The UCAT, formerly known as the UKCAT is an ‘entrance examination’ to medical school, dental school and veterinary medicine and is the most commonly used examination in the United Kingdom for these mentioned courses.
Medicine, dentistry and veterinary medicine courses use your score from this examination to decide who to interview or to whom they should give their places.
With this in mind, here are some basic facts and then, some hints and tips for approaching your UCAT exam
1. The UCAT has five sections: Verbal Reasoning, Quantitive Reasoning, Decision Making, Abtract Reasoning and Situational Judgement. The first four of these sections are scored out of 900. The latter section is given a ‘band’ based on how everyone else did on the test
2. You can book your UCAT from 1st July. The last testing date is 1st October
3. The Universities will receive your score automatically. The deadline to apply to medicine, dentistry and veterinary medicine is 15th October
4. The average score for the first four sections of the the UCAT is around 620. The most common band to fall into for the Situational Judgement section is Band 2 (the second highest out of four bands)
5. You typically sit the UCAT in a test centre at a computer. You are given an on screen calculator (difficult to use! – check out our page on approaching the quantitive reasoning section for more on this!). You are also allowed a physical whiteboard for working out.
6. In 2020, due to the pandemic, UCAT will allow candidates to sit the exam in their own home. They are allowed a whiteboard for working out too
7. There is a cost of £75 for booking the test. Candidates from more disadvantaged backgrounds can apply for a bursary here
8. You will receive your score for the first four sections as soon as you finish your UCAT. You will receive your score for the situational judgement section a few months afterwards, as this is calculated based on how everybody else did on this section too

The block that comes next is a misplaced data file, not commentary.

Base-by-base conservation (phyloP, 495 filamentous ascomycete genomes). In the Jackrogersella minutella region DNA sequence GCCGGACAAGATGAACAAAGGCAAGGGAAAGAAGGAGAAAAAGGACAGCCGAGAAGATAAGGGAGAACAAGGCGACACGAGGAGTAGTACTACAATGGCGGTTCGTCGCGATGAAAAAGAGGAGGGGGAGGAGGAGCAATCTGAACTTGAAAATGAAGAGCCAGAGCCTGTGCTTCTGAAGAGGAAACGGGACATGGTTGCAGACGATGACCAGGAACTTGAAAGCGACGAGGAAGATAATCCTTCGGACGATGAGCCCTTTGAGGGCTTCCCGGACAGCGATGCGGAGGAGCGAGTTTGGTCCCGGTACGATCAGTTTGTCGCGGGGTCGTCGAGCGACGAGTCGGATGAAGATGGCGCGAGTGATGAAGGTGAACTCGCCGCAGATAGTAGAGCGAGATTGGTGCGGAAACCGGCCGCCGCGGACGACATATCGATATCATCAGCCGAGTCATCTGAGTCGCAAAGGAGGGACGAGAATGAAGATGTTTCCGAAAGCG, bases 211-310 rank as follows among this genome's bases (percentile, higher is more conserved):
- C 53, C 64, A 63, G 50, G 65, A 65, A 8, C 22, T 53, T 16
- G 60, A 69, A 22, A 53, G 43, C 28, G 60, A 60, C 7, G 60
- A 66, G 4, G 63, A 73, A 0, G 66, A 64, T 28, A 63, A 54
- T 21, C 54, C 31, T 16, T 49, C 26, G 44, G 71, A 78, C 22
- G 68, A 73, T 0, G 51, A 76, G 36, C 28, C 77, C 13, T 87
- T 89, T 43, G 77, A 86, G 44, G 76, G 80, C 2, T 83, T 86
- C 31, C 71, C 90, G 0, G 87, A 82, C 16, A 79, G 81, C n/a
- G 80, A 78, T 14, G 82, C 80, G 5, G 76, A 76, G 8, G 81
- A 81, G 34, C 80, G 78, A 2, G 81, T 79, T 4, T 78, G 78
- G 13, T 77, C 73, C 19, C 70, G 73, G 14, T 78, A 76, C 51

9. You can only take the UCAT once a year. If you do not gain a place in medicine, dentistry or veterinary medicine that year, you will have to sit the UCAT score again – it does not carry over to the next year
10. If you are applying to universities which use the BMAT as well, you have to sit this as well as the UCAT
11. Over 700 is considered an excellent score. This is top decile most years
1. Use the mocks on the UCAT website – but not too early! Get used to the questions first so you don’t waste the valuable insight you will gain from doing the mock questions in a properly timed environment
2. Learn which areas are your weakest before sitting the official exam. Use a book or website to practise questions before sitting the mocks
3 Read all of the FAQs and information on the UCAT website, particularly the new information about changes to the exam during the pandemic
4. Make sure you drink plenty of water and get a good breakfast on the day of the UCAT
5. Do not overuse your calculator – this wastes time. Read more about this here
6. Do not leave any questions unanswered – the UCAT is not negatively marked. If you are spending too long on a question, flag, guess and move on
7. Learn how long you should spend on questions in each of the section. For more about time markers in each section, you can read our article here
8. Learn which types of questions you are weakest at so you know when to skip them if you are running out of time
9. Attend a good UCAT course run by doctors who are also professional tutors. These tend to give you techniques others don’t know to make your score stand out. Check out our courses here
10. Remember that if you don’t do so well, you can always apply to medical schools, dental schools or veterinary schools which do not use the UCAT as much in their admissions process, or typically have not had a very high UCAT cut off in the past
Want to ace your UCAT? Join us for one of our UCAT courses, developed and run by qualified doctors who are expert UCAT tutors.